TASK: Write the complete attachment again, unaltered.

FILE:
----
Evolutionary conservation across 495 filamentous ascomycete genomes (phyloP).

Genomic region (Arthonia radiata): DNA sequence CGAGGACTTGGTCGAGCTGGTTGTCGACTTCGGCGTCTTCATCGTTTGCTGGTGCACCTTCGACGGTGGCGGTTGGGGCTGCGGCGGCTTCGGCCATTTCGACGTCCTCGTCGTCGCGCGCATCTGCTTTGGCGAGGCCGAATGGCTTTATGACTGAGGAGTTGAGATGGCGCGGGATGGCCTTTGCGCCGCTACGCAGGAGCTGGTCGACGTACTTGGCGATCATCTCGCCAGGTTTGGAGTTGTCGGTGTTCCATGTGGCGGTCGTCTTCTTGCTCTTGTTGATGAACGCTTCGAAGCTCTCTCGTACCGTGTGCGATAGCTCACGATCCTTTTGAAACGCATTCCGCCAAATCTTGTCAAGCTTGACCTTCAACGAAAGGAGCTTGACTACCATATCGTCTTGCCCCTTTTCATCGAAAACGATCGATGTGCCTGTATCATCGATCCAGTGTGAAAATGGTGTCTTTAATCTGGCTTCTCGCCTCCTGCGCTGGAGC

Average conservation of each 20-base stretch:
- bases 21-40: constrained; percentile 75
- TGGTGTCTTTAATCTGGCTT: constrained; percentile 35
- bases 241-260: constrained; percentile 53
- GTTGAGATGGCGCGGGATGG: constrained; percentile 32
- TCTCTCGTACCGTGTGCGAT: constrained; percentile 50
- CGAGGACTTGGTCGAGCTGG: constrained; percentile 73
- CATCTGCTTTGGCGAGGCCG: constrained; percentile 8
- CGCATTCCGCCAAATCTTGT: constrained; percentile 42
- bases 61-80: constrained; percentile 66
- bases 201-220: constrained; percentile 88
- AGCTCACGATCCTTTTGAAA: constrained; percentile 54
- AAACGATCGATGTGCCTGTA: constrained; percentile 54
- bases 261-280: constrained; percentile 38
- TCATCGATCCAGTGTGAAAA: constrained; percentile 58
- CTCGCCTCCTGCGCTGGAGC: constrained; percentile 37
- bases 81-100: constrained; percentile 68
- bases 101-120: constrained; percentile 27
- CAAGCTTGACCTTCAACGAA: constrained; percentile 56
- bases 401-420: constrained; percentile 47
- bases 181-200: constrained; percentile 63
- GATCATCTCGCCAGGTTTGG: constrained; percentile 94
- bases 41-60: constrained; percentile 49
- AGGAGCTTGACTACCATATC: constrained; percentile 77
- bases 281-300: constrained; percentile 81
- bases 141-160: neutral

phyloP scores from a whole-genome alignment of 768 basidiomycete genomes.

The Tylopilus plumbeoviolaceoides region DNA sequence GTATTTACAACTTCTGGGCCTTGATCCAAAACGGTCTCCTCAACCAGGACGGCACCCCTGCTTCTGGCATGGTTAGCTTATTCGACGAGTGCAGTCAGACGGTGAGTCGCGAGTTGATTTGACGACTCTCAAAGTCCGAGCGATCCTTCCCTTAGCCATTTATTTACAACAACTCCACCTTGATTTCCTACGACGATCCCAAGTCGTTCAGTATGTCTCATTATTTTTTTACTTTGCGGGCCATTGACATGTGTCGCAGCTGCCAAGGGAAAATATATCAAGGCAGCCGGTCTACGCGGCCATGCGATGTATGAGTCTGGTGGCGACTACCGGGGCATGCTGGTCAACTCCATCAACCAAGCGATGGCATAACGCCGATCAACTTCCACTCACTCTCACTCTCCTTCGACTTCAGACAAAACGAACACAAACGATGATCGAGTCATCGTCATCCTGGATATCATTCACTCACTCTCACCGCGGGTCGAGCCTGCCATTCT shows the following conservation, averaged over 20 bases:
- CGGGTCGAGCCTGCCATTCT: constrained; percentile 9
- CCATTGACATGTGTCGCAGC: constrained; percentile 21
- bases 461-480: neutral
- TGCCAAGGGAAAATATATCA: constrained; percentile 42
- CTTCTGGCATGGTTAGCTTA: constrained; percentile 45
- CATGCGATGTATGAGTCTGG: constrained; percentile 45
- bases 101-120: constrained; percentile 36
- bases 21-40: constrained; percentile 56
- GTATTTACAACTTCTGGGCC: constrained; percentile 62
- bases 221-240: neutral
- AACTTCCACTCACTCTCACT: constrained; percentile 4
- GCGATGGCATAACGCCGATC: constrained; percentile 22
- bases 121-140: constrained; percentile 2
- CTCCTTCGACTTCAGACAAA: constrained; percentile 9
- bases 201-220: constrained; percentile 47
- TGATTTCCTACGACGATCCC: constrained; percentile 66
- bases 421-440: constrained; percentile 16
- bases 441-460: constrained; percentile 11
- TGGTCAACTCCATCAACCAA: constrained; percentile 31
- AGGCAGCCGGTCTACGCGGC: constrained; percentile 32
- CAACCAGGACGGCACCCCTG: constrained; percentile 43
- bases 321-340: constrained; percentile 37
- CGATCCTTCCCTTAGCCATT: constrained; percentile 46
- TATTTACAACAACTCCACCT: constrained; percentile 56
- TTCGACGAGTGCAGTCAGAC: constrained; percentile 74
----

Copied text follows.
Evolutionary conservation across 495 filamentous ascomycete genomes (phyloP).

Genomic region (Arthonia radiata): DNA sequence CGAGGACTTGGTCGAGCTGGTTGTCGACTTCGGCGTCTTCATCGTTTGCTGGTGCACCTTCGACGGTGGCGGTTGGGGCTGCGGCGGCTTCGGCCATTTCGACGTCCTCGTCGTCGCGCGCATCTGCTTTGGCGAGGCCGAATGGCTTTATGACTGAGGAGTTGAGATGGCGCGGGATGGCCTTTGCGCCGCTACGCAGGAGCTGGTCGACGTACTTGGCGATCATCTCGCCAGGTTTGGAGTTGTCGGTGTTCCATGTGGCGGTCGTCTTCTTGCTCTTGTTGATGAACGCTTCGAAGCTCTCTCGTACCGTGTGCGATAGCTCACGATCCTTTTGAAACGCATTCCGCCAAATCTTGTCAAGCTTGACCTTCAACGAAAGGAGCTTGACTACCATATCGTCTTGCCCCTTTTCATCGAAAACGATCGATGTGCCTGTATCATCGATCCAGTGTGAAAATGGTGTCTTTAATCTGGCTTCTCGCCTCCTGCGCTGGAGC

Average conservation of each 20-base stretch:
- bases 21-40: constrained; percentile 75
- TGGTGTCTTTAATCTGGCTT: constrained; percentile 35
- bases 241-260: constrained; percentile 53
- GTTGAGATGGCGCGGGATGG: constrained; percentile 32
- TCTCTCGTACCGTGTGCGAT: constrained; percentile 50
- CGAGGACTTGGTCGAGCTGG: constrained; percentile 73
- CATCTGCTTTGGCGAGGCCG: constrained; percentile 8
- CGCATTCCGCCAAATCTTGT: constrained; percentile 42
- bases 61-80: constrained; percentile 66
- bases 201-220: constrained; percentile 88
- AGCTCACGATCCTTTTGAAA: constrained; percentile 54
- AAACGATCGATGTGCCTGTA: constrained; percentile 54
- bases 261-280: constrained; percentile 38
- TCATCGATCCAGTGTGAAAA: constrained; percentile 58
- CTCGCCTCCTGCGCTGGAGC: constrained; percentile 37
- bases 81-100: constrained; percentile 68
- bases 101-120: constrained; percentile 27
- CAAGCTTGACCTTCAACGAA: constrained; percentile 56
- bases 401-420: constrained; percentile 47
- bases 181-200: constrained; percentile 63
- GATCATCTCGCCAGGTTTGG: constrained; percentile 94
- bases 41-60: constrained; percentile 49
- AGGAGCTTGACTACCATATC: constrained; percentile 77
- bases 281-300: constrained; percentile 81
- bases 141-160: neutral

phyloP scores from a whole-genome alignment of 768 basidiomycete genomes.

The Tylopilus plumbeoviolaceoides region DNA sequence GTATTTACAACTTCTGGGCCTTGATCCAAAACGGTCTCCTCAACCAGGACGGCACCCCTGCTTCTGGCATGGTTAGCTTATTCGACGAGTGCAGTCAGACGGTGAGTCGCGAGTTGATTTGACGACTCTCAAAGTCCGAGCGATCCTTCCCTTAGCCATTTATTTACAACAACTCCACCTTGATTTCCTACGACGATCCCAAGTCGTTCAGTATGTCTCATTATTTTTTTACTTTGCGGGCCATTGACATGTGTCGCAGCTGCCAAGGGAAAATATATCAAGGCAGCCGGTCTACGCGGCCATGCGATGTATGAGTCTGGTGGCGACTACCGGGGCATGCTGGTCAACTCCATCAACCAAGCGATGGCATAACGCCGATCAACTTCCACTCACTCTCACTCTCCTTCGACTTCAGACAAAACGAACACAAACGATGATCGAGTCATCGTCATCCTGGATATCATTCACTCACTCTCACCGCGGGTCGAGCCTGCCATTCT shows the following conservation, averaged over 20 bases:
- CGGGTCGAGCCTGCCATTCT: constrained; percentile 9
- CCATTGACATGTGTCGCAGC: constrained; percentile 21
- bases 461-480: neutral
- TGCCAAGGGAAAATATATCA: constrained; percentile 42
- CTTCTGGCATGGTTAGCTTA: constrained; percentile 45
- CATGCGATGTATGAGTCTGG: constrained; percentile 45
- bases 101-120: constrained; percentile 36
- bases 21-40: constrained; percentile 56
- GTATTTACAACTTCTGGGCC: constrained; percentile 62
- bases 221-240: neutral
- AACTTCCACTCACTCTCACT: constrained; percentile 4
- GCGATGGCATAACGCCGATC: constrained; percentile 22
- bases 121-140: constrained; percentile 2
- CTCCTTCGACTTCAGACAAA: constrained; percentile 9
- bases 201-220: constrained; percentile 47
- TGATTTCCTACGACGATCCC: constrained; percentile 66
- bases 421-440: constrained; percentile 16
- bases 441-460: constrained; percentile 11
- TGGTCAACTCCATCAACCAA: constrained; percentile 31
- AGGCAGCCGGTCTACGCGGC: constrained; percentile 32
- CAACCAGGACGGCACCCCTG: constrained; percentile 43
- bases 321-340: constrained; percentile 37
- CGATCCTTCCCTTAGCCATT: constrained; percentile 46
- TATTTACAACAACTCCACCT: constrained; percentile 56
- TTCGACGAGTGCAGTCAGAC: constrained; percentile 74